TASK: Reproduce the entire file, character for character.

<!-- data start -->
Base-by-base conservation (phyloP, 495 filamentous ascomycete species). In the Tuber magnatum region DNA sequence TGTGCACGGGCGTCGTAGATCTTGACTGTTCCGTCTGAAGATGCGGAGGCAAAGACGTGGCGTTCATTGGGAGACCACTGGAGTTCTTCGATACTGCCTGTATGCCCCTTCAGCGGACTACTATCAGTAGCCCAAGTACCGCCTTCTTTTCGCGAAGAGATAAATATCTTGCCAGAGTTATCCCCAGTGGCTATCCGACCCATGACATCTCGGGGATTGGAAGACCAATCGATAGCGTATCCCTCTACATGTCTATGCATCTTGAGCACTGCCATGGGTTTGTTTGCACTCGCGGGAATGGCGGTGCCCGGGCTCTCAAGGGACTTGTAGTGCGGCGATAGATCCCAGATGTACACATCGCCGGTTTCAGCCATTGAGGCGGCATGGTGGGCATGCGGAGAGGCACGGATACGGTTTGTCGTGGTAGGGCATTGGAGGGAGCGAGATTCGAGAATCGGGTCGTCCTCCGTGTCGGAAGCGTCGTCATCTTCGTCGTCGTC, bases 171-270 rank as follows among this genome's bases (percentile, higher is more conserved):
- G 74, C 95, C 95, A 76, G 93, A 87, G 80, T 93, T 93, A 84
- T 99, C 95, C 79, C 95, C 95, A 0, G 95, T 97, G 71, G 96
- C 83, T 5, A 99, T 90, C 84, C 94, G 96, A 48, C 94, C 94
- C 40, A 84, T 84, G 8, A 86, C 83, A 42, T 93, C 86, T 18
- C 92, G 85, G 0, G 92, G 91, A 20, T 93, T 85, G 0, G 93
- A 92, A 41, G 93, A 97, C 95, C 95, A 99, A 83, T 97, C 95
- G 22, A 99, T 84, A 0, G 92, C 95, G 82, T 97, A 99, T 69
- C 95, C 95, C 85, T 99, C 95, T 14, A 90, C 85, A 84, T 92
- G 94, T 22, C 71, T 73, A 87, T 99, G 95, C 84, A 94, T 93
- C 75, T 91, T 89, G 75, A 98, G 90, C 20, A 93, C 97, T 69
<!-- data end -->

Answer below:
Base-by-base conservation (phyloP, 495 filamentous ascomycete species). In the Tuber magnatum region DNA sequence TGTGCACGGGCGTCGTAGATCTTGACTGTTCCGTCTGAAGATGCGGAGGCAAAGACGTGGCGTTCATTGGGAGACCACTGGAGTTCTTCGATACTGCCTGTATGCCCCTTCAGCGGACTACTATCAGTAGCCCAAGTACCGCCTTCTTTTCGCGAAGAGATAAATATCTTGCCAGAGTTATCCCCAGTGGCTATCCGACCCATGACATCTCGGGGATTGGAAGACCAATCGATAGCGTATCCCTCTACATGTCTATGCATCTTGAGCACTGCCATGGGTTTGTTTGCACTCGCGGGAATGGCGGTGCCCGGGCTCTCAAGGGACTTGTAGTGCGGCGATAGATCCCAGATGTACACATCGCCGGTTTCAGCCATTGAGGCGGCATGGTGGGCATGCGGAGAGGCACGGATACGGTTTGTCGTGGTAGGGCATTGGAGGGAGCGAGATTCGAGAATCGGGTCGTCCTCCGTGTCGGAAGCGTCGTCATCTTCGTCGTCGTC, bases 171-270 rank as follows among this genome's bases (percentile, higher is more conserved):
- G 74, C 95, C 95, A 76, G 93, A 87, G 80, T 93, T 93, A 84
- T 99, C 95, C 79, C 95, C 95, A 0, G 95, T 97, G 71, G 96
- C 83, T 5, A 99, T 90, C 84, C 94, G 96, A 48, C 94, C 94
- C 40, A 84, T 84, G 8, A 86, C 83, A 42, T 93, C 86, T 18
- C 92, G 85, G 0, G 92, G 91, A 20, T 93, T 85, G 0, G 93
- A 92, A 41, G 93, A 97, C 95, C 95, A 99, A 83, T 97, C 95
- G 22, A 99, T 84, A 0, G 92, C 95, G 82, T 97, A 99, T 69
- C 95, C 95, C 85, T 99, C 95, T 14, A 90, C 85, A 84, T 92
- G 94, T 22, C 71, T 73, A 87, T 99, G 95, C 84, A 94, T 93
- C 75, T 91, T 89, G 75, A 98, G 90, C 20, A 93, C 97, T 69